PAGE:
The AI in SH4 isn't exactly the best; at times, it seems like enemy vessels have no idea what to do, so they'll just sail along as they're being attacked. At other times, it seems like they know exactly where you are, even when you're running silently below the ocean's surface. You often appear successful in sneaking past the guard boats but end up blown out of the water by a depth charge just as you're about to fire at your target. Talk about frustrating.

Time Compression is a great new feature that makes navigation a lot less painful. As you sail the ocean blue, time is mostly realistic, so instead of having to sit at your computer for months on end while you sail from the U.S. to Japan, you can speed up, or compress, time up to several thousand times the normal speed. Have no fear — you won't get blown up if you compress time on the surface; if a ship is spotted, be it hostile or neutral, time will go back to normal and you'll be asked what you'd like to do. Sometimes, this can be great and save your hide just as you're about to pass an enemy, but other times, this can be tedious when it stops you for every passing transport.

While SH4 claims to have a dynamic campaign, there are some points that could use improvement. Once in a while, you'll pass an enemy convoy leaving an American-owned port; how strange is that? Is there something top secret going on there that the developers know about, yet no one else does? Or perhaps the system is flawed. It's most likely the latter.

Visually, SH4 has taken an enormous leap, and all of the new effects and eye candy add to the realism. The graphics are marvelous, and the animation of the water is just flawless, even when you're peering down the sights of your periscope. When it initially emerges from the water, your view is distorted as the water cascades off. Explosions are breathtakingly gorgeous, although they may be a bit taxing on the frame rate for some systems. The most impressive graphics are evidenced when you follow a sinking ship or plane down to the bottom of the ocean, with air bubbles floating past the camera along the way.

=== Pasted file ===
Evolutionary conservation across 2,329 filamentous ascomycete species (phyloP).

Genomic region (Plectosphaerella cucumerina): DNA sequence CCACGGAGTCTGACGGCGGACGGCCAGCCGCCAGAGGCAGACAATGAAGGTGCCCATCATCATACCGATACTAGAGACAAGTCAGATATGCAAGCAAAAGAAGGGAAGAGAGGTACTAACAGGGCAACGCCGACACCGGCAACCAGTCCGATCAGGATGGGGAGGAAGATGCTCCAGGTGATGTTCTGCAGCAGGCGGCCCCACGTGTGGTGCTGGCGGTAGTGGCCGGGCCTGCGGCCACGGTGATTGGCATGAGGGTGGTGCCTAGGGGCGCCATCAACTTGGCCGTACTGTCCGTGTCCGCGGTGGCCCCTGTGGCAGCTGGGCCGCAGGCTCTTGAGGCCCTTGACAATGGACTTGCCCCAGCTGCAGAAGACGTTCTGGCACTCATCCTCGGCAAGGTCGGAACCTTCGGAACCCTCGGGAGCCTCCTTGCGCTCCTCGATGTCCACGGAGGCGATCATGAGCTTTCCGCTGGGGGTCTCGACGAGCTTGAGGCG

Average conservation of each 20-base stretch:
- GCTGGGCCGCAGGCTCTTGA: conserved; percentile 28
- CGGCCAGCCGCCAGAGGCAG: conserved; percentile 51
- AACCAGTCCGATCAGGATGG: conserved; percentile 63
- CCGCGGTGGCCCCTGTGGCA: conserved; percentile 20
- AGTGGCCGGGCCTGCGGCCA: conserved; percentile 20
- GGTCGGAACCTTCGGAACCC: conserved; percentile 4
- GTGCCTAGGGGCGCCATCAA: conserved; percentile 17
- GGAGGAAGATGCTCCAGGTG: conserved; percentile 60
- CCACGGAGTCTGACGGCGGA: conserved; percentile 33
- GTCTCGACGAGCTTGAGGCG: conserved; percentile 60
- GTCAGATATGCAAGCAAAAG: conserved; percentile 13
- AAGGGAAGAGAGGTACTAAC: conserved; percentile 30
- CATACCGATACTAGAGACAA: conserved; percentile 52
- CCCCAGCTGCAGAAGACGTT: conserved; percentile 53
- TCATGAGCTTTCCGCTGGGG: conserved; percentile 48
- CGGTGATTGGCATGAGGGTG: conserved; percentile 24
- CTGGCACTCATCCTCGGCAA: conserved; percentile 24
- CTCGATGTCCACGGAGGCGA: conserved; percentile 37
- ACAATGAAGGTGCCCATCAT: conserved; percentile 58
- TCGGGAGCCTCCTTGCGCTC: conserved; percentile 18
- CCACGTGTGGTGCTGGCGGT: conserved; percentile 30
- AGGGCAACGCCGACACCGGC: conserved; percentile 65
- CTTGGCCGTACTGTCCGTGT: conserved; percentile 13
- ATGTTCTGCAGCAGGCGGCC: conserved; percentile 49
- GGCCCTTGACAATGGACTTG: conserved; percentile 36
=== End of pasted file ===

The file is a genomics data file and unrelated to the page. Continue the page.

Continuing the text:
Sound is another phenomenal aspect of the game, but why wouldn't it be? Submarines rely on sound for everything! As you sink deeper into the waters of the Pacific, you can hear your hull creaking as the ocean tries to break into the ship. When you get damaged, you can hear water spraying in, and when you're running in stealth mode, you can hear the eerie whispers of your crew as they all try to be silent. The title's musical accompaniment is simply magnificent.

Online play in SH4 is quite fun. You can play over the Internet with up to three other submariners or over LAN with up to seven others. Cooperative gameplay is great. It's comforting to know that you have a buddy watching your back to make sure those pesky guard ships stay off you while you silently dodge in between them to get to the target. You don't have to worry so much about having a depth charge blow up in your face right as your press the "Launch Torpedo" button, but it also leads to a bit of competition. What's wrong with that? If you're not much into teamwork, you can opt to play in Adversarial mode, where one player takes control of Japanese ships while the other commands American submarines. It's great to be on the other side, for a change!

If you don't have Internet or you want to play out-of-the-box, you're going to face some stability issues. Crashes are frequent without the large patch that was issued not long after shipping. SH4 is playable without the patch, but be sure to save often, since there's nothing more frustrating than spending an hour tracking a target just to have the game crash on you as you're about to strike!

All in all, Silent Hunter 4: Wolves of the Pacific is a great addition to the Silent Hunter series and is sure to please fans of the previous versions. While there are a few stability issues, it's nothing that can't be fixed, and the gorgeous effects of the game outweigh the small bugs.

Score: 8.0/10